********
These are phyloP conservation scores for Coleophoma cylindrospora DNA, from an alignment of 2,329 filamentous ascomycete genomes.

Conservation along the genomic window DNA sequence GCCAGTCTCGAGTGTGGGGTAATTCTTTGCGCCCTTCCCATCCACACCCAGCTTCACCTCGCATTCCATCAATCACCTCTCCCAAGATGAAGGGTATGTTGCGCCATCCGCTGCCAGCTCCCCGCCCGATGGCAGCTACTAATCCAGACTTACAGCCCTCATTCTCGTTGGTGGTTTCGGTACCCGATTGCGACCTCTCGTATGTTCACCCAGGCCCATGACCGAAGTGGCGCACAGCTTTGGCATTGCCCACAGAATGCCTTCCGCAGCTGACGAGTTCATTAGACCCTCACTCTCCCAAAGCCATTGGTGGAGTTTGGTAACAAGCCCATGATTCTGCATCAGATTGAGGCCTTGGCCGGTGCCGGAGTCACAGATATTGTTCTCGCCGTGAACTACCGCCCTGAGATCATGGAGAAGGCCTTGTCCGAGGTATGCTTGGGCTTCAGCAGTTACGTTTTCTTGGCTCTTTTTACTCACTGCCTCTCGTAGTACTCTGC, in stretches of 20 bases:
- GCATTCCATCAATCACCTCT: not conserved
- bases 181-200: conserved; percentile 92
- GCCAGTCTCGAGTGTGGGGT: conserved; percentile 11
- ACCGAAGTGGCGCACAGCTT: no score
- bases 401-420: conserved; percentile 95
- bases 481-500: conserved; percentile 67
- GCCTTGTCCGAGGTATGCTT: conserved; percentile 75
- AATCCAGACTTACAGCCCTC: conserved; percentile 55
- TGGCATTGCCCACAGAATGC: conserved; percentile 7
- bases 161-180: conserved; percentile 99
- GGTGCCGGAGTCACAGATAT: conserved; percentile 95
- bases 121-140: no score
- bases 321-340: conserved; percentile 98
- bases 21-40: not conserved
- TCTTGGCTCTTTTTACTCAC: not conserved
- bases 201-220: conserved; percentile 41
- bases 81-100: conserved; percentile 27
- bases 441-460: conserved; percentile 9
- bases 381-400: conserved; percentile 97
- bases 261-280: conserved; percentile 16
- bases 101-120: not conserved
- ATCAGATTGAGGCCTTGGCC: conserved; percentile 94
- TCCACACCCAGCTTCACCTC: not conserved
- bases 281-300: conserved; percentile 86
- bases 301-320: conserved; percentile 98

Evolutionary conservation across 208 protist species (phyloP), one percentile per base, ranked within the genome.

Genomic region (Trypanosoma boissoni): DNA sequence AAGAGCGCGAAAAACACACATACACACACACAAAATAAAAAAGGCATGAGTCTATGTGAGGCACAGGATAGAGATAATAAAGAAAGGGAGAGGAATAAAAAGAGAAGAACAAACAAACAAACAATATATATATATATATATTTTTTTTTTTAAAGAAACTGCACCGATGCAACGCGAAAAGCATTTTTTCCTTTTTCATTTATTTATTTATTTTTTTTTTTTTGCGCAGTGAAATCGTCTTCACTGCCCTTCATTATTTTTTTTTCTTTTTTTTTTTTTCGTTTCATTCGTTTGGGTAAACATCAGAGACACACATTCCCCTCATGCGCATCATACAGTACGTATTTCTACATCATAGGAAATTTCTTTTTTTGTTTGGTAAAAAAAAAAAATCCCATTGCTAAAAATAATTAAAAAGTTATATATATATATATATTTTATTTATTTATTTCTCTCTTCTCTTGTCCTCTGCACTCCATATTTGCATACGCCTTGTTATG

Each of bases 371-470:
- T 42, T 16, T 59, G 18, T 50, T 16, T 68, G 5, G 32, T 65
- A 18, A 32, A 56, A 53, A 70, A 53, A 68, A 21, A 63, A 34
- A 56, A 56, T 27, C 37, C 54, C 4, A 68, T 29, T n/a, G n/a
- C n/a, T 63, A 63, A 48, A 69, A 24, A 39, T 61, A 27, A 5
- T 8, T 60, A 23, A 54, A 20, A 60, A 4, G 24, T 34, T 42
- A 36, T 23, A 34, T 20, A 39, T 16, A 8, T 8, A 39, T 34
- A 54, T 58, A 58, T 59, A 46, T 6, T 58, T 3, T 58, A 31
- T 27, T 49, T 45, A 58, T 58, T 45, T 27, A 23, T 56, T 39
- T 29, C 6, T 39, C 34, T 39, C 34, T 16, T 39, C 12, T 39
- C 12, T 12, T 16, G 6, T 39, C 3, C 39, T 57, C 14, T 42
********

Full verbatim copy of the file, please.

These are phyloP conservation scores for Coleophoma cylindrospora DNA, from an alignment of 2,329 filamentous ascomycete genomes.

Conservation along the genomic window DNA sequence GCCAGTCTCGAGTGTGGGGTAATTCTTTGCGCCCTTCCCATCCACACCCAGCTTCACCTCGCATTCCATCAATCACCTCTCCCAAGATGAAGGGTATGTTGCGCCATCCGCTGCCAGCTCCCCGCCCGATGGCAGCTACTAATCCAGACTTACAGCCCTCATTCTCGTTGGTGGTTTCGGTACCCGATTGCGACCTCTCGTATGTTCACCCAGGCCCATGACCGAAGTGGCGCACAGCTTTGGCATTGCCCACAGAATGCCTTCCGCAGCTGACGAGTTCATTAGACCCTCACTCTCCCAAAGCCATTGGTGGAGTTTGGTAACAAGCCCATGATTCTGCATCAGATTGAGGCCTTGGCCGGTGCCGGAGTCACAGATATTGTTCTCGCCGTGAACTACCGCCCTGAGATCATGGAGAAGGCCTTGTCCGAGGTATGCTTGGGCTTCAGCAGTTACGTTTTCTTGGCTCTTTTTACTCACTGCCTCTCGTAGTACTCTGC, in stretches of 20 bases:
- GCATTCCATCAATCACCTCT: not conserved
- bases 181-200: conserved; percentile 92
- GCCAGTCTCGAGTGTGGGGT: conserved; percentile 11
- ACCGAAGTGGCGCACAGCTT: no score
- bases 401-420: conserved; percentile 95
- bases 481-500: conserved; percentile 67
- GCCTTGTCCGAGGTATGCTT: conserved; percentile 75
- AATCCAGACTTACAGCCCTC: conserved; percentile 55
- TGGCATTGCCCACAGAATGC: conserved; percentile 7
- bases 161-180: conserved; percentile 99
- GGTGCCGGAGTCACAGATAT: conserved; percentile 95
- bases 121-140: no score
- bases 321-340: conserved; percentile 98
- bases 21-40: not conserved
- TCTTGGCTCTTTTTACTCAC: not conserved
- bases 201-220: conserved; percentile 41
- bases 81-100: conserved; percentile 27
- bases 441-460: conserved; percentile 9
- bases 381-400: conserved; percentile 97
- bases 261-280: conserved; percentile 16
- bases 101-120: not conserved
- ATCAGATTGAGGCCTTGGCC: conserved; percentile 94
- TCCACACCCAGCTTCACCTC: not conserved
- bases 281-300: conserved; percentile 86
- bases 301-320: conserved; percentile 98

Evolutionary conservation across 208 protist species (phyloP), one percentile per base, ranked within the genome.

Genomic region (Trypanosoma boissoni): DNA sequence AAGAGCGCGAAAAACACACATACACACACACAAAATAAAAAAGGCATGAGTCTATGTGAGGCACAGGATAGAGATAATAAAGAAAGGGAGAGGAATAAAAAGAGAAGAACAAACAAACAAACAATATATATATATATATATTTTTTTTTTTAAAGAAACTGCACCGATGCAACGCGAAAAGCATTTTTTCCTTTTTCATTTATTTATTTATTTTTTTTTTTTTGCGCAGTGAAATCGTCTTCACTGCCCTTCATTATTTTTTTTTCTTTTTTTTTTTTTCGTTTCATTCGTTTGGGTAAACATCAGAGACACACATTCCCCTCATGCGCATCATACAGTACGTATTTCTACATCATAGGAAATTTCTTTTTTTGTTTGGTAAAAAAAAAAAATCCCATTGCTAAAAATAATTAAAAAGTTATATATATATATATATTTTATTTATTTATTTCTCTCTTCTCTTGTCCTCTGCACTCCATATTTGCATACGCCTTGTTATG

Each of bases 371-470:
- T 42, T 16, T 59, G 18, T 50, T 16, T 68, G 5, G 32, T 65
- A 18, A 32, A 56, A 53, A 70, A 53, A 68, A 21, A 63, A 34
- A 56, A 56, T 27, C 37, C 54, C 4, A 68, T 29, T n/a, G n/a
- C n/a, T 63, A 63, A 48, A 69, A 24, A 39, T 61, A 27, A 5
- T 8, T 60, A 23, A 54, A 20, A 60, A 4, G 24, T 34, T 42
- A 36, T 23, A 34, T 20, A 39, T 16, A 8, T 8, A 39, T 34
- A 54, T 58, A 58, T 59, A 46, T 6, T 58, T 3, T 58, A 31
- T 27, T 49, T 45, A 58, T 58, T 45, T 27, A 23, T 56, T 39
- T 29, C 6, T 39, C 34, T 39, C 34, T 16, T 39, C 12, T 39
- C 12, T 12, T 16, G 6, T 39, C 3, C 39, T 57, C 14, T 42